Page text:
In attendance for Belmont's testimony were the following: Chief Justice Earl Warren; Rep. Gerald Ford (part of the time); John J. McCloy; Allen Dulles; J. Lee Rankin, General Counsel; David Belin, assistant counsel; Norman Redlich, assistant counsel; Samuel A. Stem, assistant counsel; Charles Murray, observer from the American Bar Association. None of the three Commissioners who ended up having some problems with the final report were present.

Much of the time was spent on FBI knowledge of Oswald prior to the assassination, on the FBI's working relationship with the Secret Service, and general procedural matters. No one asked Belmont to comment on any of the known problems in the investigation (e.g., discrepancies about the location of wounds; the difficulty of the shooting if it was done by a lone assassin using the alleged murder weapon; the FBI's own conclusions about the sequence and timing of the shots, which was not in accordance with the Commission's eventual conclusions). Even though Belmont had served in Chicago, no one asked him if he had any knowledge of Jack Ruby, who was in Chicago around the time that Belmont was there. McCloy did go out of his way to solicit from Belmont an opinion that Oswald was the lone assassin and that there was "no evidence" to suggest a conspiracy."

There is not much of interest in this testimony beyond what was not discussed. There is one exception. Belmont clearly indicates that from the time of the assassination, it was he, not Hoover, who was directing things. Belmont's statements in this regard are supported by the available documentary evidence. J. Edgar Hoover, unquestionably complicit in the cover-up, played second fiddle in this orchestra. He was not the first fiddle, nor the conductor, nor the owner of the orchestra.

On November 22, 1963, at 2:21 P.M., Eastern Standard Time (EST), Hoover prepared a memo informing top officials of the FBI (Deputy Director Clyde Tolson, Assistant Director Allan Belmont, and six others) of his conversation with James J. Rowley, Chief of Secret Service. Less than one hour after the assassination, Hoover apparently had no significant information. He informs his subordinates that he and Rowley discussed possible elements behind the assassination, Rowley talking about Mexico and Cuba, Hoover about the Klu Klux Klan." It is clear that both men were open to the possibility of a conspiracy in this first hour.

Later in the afternoon, Hoover produced another memo which was ready at 4:01 P.M., but sent out with the previous memo at 5:00 P.M. This was also an internal memo addressed to the same list of FBI officials, including Tolson and Belmont. This memo reports Hoover's conversation with Attorney General Robert Kennedy and the information Hoover had received concerning Oswald." Hoover said in the memo that he had told RFK that he "thought we had the man who killed the President down in Dallas at the present time." Hoover provided the following information on the man: his name is Lee Harvey Oswald; he worked in the building from which shots were fired; he was involved in the Fair Play for Cuba Committee; he has communist leanings but is apparently not a member of the Communist Party; he went to Russia and stayed three years; he returned to the U.S. in June, 1963 [1962]; he went to Cuba several times and would not explain those trips.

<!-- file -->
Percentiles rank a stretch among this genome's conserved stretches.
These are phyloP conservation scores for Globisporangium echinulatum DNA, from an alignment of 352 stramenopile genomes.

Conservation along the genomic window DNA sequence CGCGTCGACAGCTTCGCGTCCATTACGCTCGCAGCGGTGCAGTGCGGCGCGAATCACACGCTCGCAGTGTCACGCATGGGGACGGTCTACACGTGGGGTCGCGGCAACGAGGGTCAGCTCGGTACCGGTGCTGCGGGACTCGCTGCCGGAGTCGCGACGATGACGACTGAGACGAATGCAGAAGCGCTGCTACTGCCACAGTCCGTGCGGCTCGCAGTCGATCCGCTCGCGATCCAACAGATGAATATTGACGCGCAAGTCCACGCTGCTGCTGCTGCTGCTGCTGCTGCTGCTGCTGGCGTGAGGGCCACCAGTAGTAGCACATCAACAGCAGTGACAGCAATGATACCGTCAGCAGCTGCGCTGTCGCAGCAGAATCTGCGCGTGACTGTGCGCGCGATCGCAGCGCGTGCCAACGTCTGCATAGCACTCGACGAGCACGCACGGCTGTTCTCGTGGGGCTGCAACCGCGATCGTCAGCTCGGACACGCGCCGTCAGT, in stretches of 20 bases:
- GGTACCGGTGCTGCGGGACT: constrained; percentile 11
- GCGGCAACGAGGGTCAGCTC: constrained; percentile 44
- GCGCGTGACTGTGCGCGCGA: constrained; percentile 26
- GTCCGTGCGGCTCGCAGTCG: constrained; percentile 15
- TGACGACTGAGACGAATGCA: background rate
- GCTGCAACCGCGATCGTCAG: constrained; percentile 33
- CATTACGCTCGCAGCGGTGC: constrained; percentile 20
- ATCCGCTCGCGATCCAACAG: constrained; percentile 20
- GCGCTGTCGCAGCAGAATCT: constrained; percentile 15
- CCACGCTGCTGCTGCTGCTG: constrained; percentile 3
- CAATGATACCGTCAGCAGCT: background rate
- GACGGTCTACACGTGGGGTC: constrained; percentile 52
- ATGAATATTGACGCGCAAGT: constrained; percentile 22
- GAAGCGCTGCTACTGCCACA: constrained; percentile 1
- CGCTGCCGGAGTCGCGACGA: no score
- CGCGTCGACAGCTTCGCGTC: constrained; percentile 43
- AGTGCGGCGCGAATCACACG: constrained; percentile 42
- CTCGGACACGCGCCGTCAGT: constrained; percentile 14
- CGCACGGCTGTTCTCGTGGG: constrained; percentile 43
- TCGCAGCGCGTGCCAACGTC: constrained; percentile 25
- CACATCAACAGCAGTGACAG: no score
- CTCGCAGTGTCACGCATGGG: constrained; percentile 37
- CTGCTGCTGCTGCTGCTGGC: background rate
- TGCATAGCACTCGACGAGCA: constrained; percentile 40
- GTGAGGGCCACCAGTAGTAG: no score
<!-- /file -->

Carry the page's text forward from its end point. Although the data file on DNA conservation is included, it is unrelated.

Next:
The final item was apparently not true of Oswald, but was true of the man, Jack Ruby, who would kill Oswald less than 48 hours later. It is a strange error and coincidence. Hoover also noted in this memo, and apparently told RFK, that the FBI had received a couple of tips suggesting that other people may have been involved in the assassination. Finally, Hoover stated that he had instructed the FBI in Dallas to go to police headquarters and participate in the interrogation of Oswald.

A third memo from Hoover to Tolson, Belmont, et al., was written at 5:15 P.M. on the 22nd; it summarized a telephone call from Assistant Attorney General Norbert A. Schlel, Office of Legal Counsel, to Hoover." Hoover reports that Schlel wanted to know "what kind of people murdered the President," asking if they were "madmen" or "segregationist madmen." Hoover wrote that he had told Schlel that "very probably we had in custody the man who killed the President in Dallas but this had not definitely been established."


#4 John Simkin

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Posted 02 August 2006 - 05:21 PM

One of my most important sources has provided this picture of Alan Belmont.

Attached Files



#5 John Simkin

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Posted 27 March 2010 - 11:04 AM

I have just received the following email:

My uncle, Alan Belmont actually ran interference on both the McCarthy red scare and Martin Luther King. The McCarthy era would have been far worse without Al, because he was not a yes person. Also when he left the FBI this got worse fast for King. As evidence that he acts his conscious more than most, then type Anthony Sutton and Alan Belmont's name on the internet. Few people would have the guts for going against that bunch. William Sullivan just can't accept the blame for things he does. Jeff Belmont